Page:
Odd Thoughts: Yesterday’s today lost for tomorrow

Bob Groeneveld delves into why we should be grateful to others for our memories.

As the years progress, a personal rhythm begins to evolve. We tend to affix certain types of memories and thoughts to the earth’s position in relation to the sun – positions to which we arbitrarily have assigned values of months and weeks and days.

Just as the earth dances a rhythm around the sun, our personal rhythms centre on special dates.

Some of the dates are unique to ourselves. They can mark birthdays or weddings. The date that recalls the death of someone you loved or admired can draw special significance that creates an annual landmark. For some, the rhythm includes life accomplishments. Graduations may be important, or the attainment of a professional goal. For me, Feb. 4 has special importance as the day I last smoked a cigarette, now nearly 40 years ago.

Holidays and generally acknowledged days of special interest become focal points of varying strength, depending on the personal experiences they evoke that build us into who we are.

People in most Christian-valued societies have special thoughts for Christmas. That day always brings my thoughts closer to the corner of my mind that stores memories of family gatherings, and of my mom and the things she did to help me shape my life.

Other religions offer their own similar focal points.

Labour Day always reminds me of my dad, the focal point being an experience long ago in which he saved my brother from drowning, while I stood helplessly watching him almost lose his own life in the process.

Part of the rhythm of ebbing and flowing memories as those special dates come and go is the learning process. That latter focal point always reminds me of my father’s strength, and of his ability – and his willingness – to deliver that strength to us, any time we needed it, and at any cost.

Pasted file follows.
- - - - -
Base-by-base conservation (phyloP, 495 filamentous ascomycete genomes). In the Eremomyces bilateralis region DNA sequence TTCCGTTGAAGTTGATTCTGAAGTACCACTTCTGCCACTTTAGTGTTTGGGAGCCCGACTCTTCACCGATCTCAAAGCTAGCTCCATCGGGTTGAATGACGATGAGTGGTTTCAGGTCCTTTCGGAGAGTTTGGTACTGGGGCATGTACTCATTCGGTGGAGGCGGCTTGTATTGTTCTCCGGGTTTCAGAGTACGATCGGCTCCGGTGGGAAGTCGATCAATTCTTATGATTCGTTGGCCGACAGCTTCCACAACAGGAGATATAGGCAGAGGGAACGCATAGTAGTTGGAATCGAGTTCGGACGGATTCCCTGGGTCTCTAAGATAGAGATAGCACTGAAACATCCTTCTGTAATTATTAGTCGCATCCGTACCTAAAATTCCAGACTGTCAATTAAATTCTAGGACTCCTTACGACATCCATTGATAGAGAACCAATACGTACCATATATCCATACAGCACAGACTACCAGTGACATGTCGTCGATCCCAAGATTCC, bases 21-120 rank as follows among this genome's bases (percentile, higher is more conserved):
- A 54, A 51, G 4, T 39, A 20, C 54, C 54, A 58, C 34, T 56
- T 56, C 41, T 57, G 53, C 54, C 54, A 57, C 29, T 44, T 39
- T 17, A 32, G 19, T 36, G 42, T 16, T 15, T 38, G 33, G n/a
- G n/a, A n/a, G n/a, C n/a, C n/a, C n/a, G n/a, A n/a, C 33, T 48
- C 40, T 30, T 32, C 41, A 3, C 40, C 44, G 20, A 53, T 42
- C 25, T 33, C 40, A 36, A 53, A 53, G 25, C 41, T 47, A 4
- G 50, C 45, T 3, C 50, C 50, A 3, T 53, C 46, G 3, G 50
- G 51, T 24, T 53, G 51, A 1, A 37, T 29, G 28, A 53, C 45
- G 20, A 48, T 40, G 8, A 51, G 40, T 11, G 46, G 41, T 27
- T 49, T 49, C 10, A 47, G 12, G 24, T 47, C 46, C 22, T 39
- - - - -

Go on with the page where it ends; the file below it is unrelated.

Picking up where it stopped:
Every year, as we approach Remembrance Day, my personal rhythm drifts towards the part of my brain that houses poppies and cenotaphs, bent and tired old veterans who were once robust young soldiers, and a yellow submarine.

The poppies lead to the cenotaphs. They are both about respecting the value that people of yesterday placed on the value of our todays.

The veterans – and the ceremonies honouring them – remind us of the awful cost that can be associated with the disruption of the rhythm of life.

That’s not a value judgment on the wars that those people fought, but an acknowledgment of what they were willing to sacrifice to maintain the rhythm that sustains us all.

Our Remembrance Day watchword that brings yesterday, today, and tomorrow together around Remembrance Day is “Lest We Forget” – a simple reminder of people and experiences that have helped to shape all our personal rhythms.

In India there is a monument to Second World War veterans which is inscribed with this tremendously powerful sentiment: “When you go home, tell them of us, and say, for your tomorrow we gave our today.”

Years ago, I used to drive past Nanoose Bay when visiting family in Port Alberni. At the naval dock across the bay, there often was parked a submarine. It and other naval vessels there were painted bright yellow, so they could easily be spotted and identified during peacekeeping and humanitarian efforts. For decades, they have all been painted the dull grey of warrior stealth.

The yellow submarine has become one of the most significant focal points of my personal rhythm, each year renewing in me the hope that, perhaps tomorrow, those ships will again shed their grey cloaks – giving purpose back to todays that are lost.

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